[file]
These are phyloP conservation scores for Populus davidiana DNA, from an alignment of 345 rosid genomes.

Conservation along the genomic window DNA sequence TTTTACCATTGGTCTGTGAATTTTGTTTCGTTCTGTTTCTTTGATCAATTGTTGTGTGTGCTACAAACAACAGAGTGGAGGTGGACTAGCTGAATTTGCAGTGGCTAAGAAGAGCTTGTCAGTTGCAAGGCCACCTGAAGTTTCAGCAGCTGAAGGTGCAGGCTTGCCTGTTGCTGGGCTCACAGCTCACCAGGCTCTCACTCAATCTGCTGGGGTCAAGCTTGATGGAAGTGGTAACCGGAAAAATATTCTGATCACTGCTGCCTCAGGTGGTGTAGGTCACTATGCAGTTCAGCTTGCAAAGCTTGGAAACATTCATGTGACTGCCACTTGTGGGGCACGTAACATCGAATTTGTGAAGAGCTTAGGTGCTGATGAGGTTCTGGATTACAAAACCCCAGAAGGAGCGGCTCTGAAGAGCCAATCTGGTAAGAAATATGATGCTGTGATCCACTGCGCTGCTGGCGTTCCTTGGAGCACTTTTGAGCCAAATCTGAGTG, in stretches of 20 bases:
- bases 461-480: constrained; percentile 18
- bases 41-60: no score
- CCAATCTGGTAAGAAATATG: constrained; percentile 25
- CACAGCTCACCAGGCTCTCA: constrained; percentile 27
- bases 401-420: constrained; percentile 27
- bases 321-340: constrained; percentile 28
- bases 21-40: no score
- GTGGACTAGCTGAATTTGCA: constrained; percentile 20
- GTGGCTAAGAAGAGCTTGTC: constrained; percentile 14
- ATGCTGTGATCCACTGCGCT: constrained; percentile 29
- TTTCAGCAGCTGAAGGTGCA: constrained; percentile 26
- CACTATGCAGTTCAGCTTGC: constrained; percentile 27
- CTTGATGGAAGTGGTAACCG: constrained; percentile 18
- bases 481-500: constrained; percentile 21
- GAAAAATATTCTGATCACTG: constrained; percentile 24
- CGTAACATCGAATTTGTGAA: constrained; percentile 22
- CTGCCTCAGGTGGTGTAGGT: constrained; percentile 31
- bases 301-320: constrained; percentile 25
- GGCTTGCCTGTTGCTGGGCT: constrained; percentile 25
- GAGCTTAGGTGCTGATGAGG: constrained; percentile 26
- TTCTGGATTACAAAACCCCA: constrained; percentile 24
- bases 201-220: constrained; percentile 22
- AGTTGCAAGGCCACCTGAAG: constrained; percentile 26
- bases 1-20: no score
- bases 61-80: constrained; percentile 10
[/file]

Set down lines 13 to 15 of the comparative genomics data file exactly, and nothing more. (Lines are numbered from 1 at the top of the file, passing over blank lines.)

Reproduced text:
- TTTCAGCAGCTGAAGGTGCA: constrained; percentile 26
- CACTATGCAGTTCAGCTTGC: constrained; percentile 27
- CTTGATGGAAGTGGTAACCG: constrained; percentile 18